I congratulate Bill Johnston and the companies involved in striking that agreement.
Because there is no transition without transmission.
Transmission enables a lower carbon, lower cost grid.
The Pilbara is the focus, but not exclusively so.
Our investment delivers concessional loans and equity investments to new builds and major upgrades to transmission in the South West Interconnected System (SWIS) and the North West Interconnected System (NWIS) –
Helping to keep the lights on by creating a more resilient energy grid, and unlocking cleaner, cheaper energy in WA.
Also supporting around 1,800 construction jobs and unlocking future projects across WA, helping to empower regional communities.
Initial modelling suggests that in 20 years’ time, the SWIS grid will need to have up to five times more electricity than is available today as new industrial users connect to the grid.
This investment will ensure the SWIS remains fit-for-purpose and ensure cleaner, affordable and more reliable energy for West Australians – and growing WA industry, into the future.
Likewise, the funding will support more renewable energy in the NWIS, while ensuring existing infrastructure upgrades are coordinated between industries and governments.
Our Federal investment is complemented by state investments.
And I congratulate Roger and Bill on the announcements they are making today:
More investment in the SWIS –
Funding for large-scale green energy projects to WA’s Strategic Industrial Areas –
Investment in local clean energy manufacturing projects, and –
Funding for the Sectoral Emissions Reduction Strategies to drive initiatives like community batteries and EV charging infrastructure.
All these initiatives will work hand in glove with similar Federal policies.
I’m also pleased to announce today another initiative to support renewable uptake in the state –
With a joint Albanese/ Cook Government partnership to deliver cheaper, cleaner solar for up to 2000 regional and remote households in Western Australia.
This is a $19.9 million partnership towards the WA Government’s Kimberley Communities Solar Saver program –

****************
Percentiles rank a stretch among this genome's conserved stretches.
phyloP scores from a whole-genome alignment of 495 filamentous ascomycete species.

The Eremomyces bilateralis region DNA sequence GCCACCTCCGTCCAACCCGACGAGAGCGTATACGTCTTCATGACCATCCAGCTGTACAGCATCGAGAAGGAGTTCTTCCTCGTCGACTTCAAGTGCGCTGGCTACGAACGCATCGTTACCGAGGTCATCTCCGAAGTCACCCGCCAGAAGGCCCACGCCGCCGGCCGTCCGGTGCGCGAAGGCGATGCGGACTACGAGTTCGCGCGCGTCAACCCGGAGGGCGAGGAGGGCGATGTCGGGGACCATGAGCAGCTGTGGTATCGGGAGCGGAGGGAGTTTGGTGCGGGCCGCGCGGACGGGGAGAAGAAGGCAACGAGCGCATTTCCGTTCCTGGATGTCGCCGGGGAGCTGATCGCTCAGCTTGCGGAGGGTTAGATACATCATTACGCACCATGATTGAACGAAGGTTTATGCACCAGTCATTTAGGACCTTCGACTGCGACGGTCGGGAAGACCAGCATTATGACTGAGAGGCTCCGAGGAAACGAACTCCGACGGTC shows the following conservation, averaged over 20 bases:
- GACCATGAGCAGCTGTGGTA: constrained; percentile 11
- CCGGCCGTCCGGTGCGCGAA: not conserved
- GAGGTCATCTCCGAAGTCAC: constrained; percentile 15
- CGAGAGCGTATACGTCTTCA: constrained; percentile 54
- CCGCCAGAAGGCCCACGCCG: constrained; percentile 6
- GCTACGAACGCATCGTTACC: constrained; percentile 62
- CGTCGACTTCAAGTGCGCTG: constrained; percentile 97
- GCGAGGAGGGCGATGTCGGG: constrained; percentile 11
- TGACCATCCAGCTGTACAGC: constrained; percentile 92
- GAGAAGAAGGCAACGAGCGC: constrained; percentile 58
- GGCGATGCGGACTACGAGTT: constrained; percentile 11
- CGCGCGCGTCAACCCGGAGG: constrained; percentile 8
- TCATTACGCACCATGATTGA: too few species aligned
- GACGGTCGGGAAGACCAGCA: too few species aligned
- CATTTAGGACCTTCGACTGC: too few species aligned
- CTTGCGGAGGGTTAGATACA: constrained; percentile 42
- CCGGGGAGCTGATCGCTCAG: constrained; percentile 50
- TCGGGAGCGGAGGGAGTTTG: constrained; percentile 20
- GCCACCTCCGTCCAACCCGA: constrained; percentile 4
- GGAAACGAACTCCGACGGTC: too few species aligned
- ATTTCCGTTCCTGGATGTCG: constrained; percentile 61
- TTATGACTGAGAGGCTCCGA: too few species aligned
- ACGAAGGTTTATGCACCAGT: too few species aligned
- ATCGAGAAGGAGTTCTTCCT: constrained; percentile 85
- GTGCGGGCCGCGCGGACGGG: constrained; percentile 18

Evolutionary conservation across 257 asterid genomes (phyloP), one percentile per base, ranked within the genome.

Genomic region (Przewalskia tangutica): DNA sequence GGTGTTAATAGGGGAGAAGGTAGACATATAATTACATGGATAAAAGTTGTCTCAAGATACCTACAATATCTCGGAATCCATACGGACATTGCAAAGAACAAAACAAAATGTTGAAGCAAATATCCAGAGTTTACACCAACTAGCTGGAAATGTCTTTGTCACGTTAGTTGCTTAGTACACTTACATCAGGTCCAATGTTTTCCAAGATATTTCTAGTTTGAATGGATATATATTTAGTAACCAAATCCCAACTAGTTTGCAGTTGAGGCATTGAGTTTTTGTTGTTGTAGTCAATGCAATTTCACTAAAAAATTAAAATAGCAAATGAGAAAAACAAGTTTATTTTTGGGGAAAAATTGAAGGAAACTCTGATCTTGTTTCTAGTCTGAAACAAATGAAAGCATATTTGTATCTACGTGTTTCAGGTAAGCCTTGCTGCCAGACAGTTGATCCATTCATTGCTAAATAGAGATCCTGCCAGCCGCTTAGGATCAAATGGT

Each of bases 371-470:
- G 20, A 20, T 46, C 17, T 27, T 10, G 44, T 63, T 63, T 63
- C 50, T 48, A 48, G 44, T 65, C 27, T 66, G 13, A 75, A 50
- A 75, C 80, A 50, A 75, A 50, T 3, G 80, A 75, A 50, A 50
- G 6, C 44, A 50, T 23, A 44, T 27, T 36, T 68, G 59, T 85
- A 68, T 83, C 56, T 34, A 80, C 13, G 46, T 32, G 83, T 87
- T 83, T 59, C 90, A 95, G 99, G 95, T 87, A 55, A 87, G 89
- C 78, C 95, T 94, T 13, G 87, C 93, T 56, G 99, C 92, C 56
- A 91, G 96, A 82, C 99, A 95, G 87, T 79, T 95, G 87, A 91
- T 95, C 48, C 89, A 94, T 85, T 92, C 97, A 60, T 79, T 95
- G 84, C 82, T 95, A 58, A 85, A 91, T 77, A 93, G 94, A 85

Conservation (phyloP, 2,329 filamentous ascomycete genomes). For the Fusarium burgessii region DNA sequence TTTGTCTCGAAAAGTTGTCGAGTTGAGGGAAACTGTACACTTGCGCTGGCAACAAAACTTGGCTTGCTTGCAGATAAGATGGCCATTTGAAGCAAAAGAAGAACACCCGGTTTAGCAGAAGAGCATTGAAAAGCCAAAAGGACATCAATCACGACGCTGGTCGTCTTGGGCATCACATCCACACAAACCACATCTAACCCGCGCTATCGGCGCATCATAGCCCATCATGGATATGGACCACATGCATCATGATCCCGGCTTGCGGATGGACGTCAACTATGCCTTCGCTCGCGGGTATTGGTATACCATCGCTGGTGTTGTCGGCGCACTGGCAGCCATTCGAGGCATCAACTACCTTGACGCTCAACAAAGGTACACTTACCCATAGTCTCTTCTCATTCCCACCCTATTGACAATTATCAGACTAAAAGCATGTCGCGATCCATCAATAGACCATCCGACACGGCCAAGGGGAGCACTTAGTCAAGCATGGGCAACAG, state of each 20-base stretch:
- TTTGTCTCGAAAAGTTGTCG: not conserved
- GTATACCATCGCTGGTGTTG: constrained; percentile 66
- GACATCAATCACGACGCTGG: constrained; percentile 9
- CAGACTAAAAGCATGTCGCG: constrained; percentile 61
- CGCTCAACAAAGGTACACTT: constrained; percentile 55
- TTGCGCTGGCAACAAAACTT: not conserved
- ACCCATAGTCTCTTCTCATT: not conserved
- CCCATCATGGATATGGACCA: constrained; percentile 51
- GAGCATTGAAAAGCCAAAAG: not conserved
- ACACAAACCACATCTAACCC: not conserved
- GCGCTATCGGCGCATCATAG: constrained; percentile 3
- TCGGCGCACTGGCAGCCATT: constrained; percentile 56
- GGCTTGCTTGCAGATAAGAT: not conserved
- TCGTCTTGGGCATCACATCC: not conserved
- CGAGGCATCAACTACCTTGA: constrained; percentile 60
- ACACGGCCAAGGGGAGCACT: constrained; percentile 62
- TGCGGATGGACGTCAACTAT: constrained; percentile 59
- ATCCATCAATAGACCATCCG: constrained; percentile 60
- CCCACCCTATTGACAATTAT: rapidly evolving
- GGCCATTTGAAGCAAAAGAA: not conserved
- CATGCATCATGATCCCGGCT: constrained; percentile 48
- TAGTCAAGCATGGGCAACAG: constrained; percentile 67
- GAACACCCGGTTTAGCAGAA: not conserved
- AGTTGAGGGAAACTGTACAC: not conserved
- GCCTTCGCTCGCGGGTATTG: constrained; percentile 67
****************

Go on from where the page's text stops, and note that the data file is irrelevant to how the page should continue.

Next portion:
Delivering cheaper, cleaner solar for up to 2000 regional and remote households in Western Australia.
Rooftop solar will be installed in five remote communities, distributing the benefits of renewables across the community and reducing reliance on expensive diesel generators.
The funding will help First Nations communities in the Kimberley region, including Beagle Bay, Djarindjin-Lombadina, Ardyaloon, Bidyadanga and Warmun, and tenants and low-income households in regional West Australian towns.
Of course, we know that First Nations communities are among the most energy insecure in the world.
Investing in renewable energy in these communities helps to bolster energy security and deliver energy savings.
With estimated savings under the program to be around $450 a year on their power bills.
The partnership, which includes $12.6 million from the WA Government and $7.3 million from the Commonwealth, will also provide a funding boost to the Sunshine Saver Program, helping a further 1,600 regional households access cheaper, cleaner energy from centralised solar farms.
It's a practical announcement to ensure that no one is locked out on the benefits of cheap, clean solar energy.
Renters and low-income families will be able to save around $250 a year from the Sunshine Saver Program –
On top of savings of up to $350 for those eligible for Energy Price Relief Rebates.
Now, I want to say a little about the role of gas in our renewable transformation.
And that role is important.
We are committed to ensuring a reliable energy system.
And honouring our long-term contracts with key trading partners, continuing to be a trusted and reliable energy supplier.
Yes, our role as an energy supplier will transform as we realise our vision of becoming a renewable energy superpower, including in green hydrogen.
But we won’t be jeopardising our strong international energy partnerships, we won’t be creating sovereign risk.
It’s the same big traditional energy users around the world who are investing in the burgeoning hydrogen industry and renewable transformation.
We are and always have been a reliable energy supplier – and that is what we will remain, even as that energy mix diversifies to meet global decarbonisation demands.
Domestically, the government has a target of 82 per cent renewable energy in our energy mix by 2030.
As big and ambitious as this lift is, it will leave 18 per cent of our electricity mix as non-renewable.
And as aging coal-fired power stations leave the grid, that 18 per cent will increasingly be focused on gas.
Gas is a flexible fuel necessary for peaking and firming as we undertake this transformation.